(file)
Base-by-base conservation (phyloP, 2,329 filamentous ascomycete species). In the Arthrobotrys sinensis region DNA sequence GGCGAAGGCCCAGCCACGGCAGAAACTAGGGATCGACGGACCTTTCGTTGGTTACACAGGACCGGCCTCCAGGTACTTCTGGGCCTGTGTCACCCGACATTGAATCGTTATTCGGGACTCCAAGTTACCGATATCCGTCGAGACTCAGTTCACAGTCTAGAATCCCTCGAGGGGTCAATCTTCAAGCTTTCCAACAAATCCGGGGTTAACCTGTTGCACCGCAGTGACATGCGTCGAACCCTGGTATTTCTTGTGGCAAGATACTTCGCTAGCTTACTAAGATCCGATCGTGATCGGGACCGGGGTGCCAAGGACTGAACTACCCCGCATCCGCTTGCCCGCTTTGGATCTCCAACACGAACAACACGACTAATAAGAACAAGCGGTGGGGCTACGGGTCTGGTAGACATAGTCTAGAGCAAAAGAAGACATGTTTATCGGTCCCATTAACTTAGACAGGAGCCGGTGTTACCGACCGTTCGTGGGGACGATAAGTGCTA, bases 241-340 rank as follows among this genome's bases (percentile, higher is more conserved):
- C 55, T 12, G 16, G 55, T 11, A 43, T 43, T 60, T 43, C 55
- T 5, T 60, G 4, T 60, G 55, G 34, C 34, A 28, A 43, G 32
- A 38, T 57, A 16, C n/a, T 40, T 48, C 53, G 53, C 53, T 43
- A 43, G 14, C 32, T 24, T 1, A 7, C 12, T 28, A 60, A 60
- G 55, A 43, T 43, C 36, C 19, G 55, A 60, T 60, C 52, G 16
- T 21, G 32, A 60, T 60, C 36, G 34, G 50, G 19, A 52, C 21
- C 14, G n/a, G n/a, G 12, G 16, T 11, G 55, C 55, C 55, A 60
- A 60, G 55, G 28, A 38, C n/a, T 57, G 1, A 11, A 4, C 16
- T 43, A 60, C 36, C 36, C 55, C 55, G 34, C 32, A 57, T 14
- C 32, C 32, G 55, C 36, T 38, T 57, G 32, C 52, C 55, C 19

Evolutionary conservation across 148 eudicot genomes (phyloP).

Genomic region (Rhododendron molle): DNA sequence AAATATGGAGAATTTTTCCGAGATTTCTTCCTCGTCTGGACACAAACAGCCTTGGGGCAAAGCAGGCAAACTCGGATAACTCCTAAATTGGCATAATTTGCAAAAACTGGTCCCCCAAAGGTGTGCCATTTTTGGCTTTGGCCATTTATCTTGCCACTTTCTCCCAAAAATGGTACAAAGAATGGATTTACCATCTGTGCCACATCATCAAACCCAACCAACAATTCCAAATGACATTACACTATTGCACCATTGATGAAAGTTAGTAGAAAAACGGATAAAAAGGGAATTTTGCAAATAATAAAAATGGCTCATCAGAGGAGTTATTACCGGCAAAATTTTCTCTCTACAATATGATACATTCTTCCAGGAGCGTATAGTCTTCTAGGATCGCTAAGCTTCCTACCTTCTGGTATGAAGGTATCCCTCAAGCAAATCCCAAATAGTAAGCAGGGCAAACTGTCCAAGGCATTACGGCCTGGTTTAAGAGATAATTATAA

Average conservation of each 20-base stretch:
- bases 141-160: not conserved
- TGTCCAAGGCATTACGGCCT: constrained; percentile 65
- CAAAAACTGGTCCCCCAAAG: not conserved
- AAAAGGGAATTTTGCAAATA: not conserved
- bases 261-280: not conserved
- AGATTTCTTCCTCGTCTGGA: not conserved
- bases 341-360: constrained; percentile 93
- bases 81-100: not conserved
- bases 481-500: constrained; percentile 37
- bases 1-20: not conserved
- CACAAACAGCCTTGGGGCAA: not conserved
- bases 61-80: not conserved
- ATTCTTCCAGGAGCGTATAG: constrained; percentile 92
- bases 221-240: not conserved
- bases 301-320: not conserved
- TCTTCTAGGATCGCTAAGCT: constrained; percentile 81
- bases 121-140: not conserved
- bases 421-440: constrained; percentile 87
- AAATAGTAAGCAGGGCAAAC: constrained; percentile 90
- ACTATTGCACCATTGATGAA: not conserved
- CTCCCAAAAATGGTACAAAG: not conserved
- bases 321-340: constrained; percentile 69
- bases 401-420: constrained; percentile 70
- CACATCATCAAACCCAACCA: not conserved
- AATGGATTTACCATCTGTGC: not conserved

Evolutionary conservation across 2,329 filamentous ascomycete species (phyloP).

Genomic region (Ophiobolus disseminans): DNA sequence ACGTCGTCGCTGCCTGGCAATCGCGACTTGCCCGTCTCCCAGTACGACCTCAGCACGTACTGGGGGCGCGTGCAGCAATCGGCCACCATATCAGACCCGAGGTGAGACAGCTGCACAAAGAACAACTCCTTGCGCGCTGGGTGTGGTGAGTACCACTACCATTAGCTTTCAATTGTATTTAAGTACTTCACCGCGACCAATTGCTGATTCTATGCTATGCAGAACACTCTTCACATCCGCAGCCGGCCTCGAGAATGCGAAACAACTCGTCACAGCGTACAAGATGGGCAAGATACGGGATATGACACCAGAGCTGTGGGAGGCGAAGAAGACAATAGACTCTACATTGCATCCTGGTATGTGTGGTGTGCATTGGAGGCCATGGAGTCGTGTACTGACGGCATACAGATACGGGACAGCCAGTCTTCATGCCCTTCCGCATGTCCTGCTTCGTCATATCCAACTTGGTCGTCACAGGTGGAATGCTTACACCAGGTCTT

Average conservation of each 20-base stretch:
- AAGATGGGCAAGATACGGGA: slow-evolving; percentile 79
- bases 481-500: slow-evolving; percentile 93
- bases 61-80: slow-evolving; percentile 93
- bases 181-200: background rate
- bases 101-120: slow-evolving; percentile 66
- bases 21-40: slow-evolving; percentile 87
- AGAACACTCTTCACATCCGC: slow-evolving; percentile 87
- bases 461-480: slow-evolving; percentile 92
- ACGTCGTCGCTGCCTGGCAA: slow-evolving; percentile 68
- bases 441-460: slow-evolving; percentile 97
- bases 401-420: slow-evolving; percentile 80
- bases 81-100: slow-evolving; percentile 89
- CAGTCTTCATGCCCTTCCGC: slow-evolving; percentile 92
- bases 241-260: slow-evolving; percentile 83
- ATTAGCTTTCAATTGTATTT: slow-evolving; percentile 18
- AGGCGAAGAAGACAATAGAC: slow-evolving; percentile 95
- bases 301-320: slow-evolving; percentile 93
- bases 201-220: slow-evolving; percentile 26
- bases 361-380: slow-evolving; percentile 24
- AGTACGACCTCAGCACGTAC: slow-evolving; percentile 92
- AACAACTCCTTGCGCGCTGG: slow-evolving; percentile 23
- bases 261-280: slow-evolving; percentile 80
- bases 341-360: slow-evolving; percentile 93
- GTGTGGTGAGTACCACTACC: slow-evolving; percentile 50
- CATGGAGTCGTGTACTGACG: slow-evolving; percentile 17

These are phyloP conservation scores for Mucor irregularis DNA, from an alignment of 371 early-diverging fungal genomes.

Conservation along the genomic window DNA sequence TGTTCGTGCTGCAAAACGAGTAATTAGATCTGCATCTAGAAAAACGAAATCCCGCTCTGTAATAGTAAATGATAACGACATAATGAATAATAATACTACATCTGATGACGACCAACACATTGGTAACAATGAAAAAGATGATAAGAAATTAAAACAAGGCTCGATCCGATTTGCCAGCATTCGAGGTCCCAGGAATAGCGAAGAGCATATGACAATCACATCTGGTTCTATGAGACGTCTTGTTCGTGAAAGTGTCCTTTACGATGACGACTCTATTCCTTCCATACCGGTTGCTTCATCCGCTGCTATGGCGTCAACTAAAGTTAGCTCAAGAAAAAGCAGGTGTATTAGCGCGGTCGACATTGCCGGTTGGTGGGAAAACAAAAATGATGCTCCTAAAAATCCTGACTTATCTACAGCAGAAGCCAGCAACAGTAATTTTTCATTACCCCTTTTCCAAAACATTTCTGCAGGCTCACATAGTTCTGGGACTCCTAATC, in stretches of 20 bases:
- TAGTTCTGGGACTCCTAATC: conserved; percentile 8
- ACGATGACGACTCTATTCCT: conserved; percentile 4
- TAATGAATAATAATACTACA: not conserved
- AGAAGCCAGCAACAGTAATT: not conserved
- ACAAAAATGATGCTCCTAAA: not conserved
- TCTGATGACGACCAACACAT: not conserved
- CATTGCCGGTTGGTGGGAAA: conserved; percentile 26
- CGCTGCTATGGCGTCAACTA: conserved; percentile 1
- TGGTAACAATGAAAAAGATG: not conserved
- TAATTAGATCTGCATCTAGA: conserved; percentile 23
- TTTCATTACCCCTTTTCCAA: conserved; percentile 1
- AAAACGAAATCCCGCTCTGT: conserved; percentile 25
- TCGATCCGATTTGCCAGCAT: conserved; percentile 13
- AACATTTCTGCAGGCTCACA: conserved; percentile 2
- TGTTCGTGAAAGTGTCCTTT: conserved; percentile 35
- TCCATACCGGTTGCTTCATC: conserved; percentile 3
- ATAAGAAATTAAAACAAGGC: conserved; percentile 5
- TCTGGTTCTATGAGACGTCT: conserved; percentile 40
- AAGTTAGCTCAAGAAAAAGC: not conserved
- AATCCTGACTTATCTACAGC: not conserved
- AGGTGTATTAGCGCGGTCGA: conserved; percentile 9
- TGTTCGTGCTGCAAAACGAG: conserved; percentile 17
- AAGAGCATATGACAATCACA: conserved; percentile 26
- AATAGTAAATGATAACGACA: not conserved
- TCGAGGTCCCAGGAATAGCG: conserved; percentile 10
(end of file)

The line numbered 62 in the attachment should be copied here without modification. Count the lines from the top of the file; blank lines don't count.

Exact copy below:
- AGTACGACCTCAGCACGTAC: slow-evolving; percentile 92